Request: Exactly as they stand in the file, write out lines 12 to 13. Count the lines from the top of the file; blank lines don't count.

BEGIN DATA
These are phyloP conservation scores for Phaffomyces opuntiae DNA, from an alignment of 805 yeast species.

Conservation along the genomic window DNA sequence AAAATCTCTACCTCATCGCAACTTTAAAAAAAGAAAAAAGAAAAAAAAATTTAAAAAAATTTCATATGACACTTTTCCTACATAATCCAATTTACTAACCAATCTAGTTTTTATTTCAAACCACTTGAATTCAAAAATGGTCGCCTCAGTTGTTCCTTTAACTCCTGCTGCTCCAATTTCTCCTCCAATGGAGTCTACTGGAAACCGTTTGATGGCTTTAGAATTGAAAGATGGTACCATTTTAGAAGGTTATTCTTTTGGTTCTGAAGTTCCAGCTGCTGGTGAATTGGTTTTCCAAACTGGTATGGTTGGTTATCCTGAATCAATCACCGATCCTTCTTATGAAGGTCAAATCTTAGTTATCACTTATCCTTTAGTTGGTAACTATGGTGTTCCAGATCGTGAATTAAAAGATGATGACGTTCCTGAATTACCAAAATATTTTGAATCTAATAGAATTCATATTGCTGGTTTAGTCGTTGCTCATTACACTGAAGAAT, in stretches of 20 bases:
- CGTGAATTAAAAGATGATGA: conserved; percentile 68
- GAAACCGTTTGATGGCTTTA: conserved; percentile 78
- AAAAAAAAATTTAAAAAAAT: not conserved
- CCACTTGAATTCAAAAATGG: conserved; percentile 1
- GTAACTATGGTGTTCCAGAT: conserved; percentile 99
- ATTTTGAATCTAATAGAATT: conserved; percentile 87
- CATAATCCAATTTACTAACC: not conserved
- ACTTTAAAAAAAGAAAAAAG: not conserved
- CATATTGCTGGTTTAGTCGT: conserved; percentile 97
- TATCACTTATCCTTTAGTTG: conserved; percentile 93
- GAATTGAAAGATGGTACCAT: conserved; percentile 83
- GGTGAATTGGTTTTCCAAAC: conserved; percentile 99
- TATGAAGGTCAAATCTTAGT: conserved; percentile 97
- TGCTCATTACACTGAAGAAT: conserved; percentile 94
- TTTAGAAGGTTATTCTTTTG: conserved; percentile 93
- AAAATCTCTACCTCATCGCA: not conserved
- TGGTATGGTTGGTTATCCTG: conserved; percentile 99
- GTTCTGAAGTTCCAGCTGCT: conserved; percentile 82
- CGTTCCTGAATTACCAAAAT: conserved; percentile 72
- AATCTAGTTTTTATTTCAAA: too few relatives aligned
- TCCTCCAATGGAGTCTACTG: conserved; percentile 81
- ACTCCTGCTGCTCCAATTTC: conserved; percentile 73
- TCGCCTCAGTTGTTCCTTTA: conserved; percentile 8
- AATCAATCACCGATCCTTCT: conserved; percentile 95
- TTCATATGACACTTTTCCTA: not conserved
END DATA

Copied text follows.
- TATCACTTATCCTTTAGTTG: conserved; percentile 93
- GAATTGAAAGATGGTACCAT: conserved; percentile 83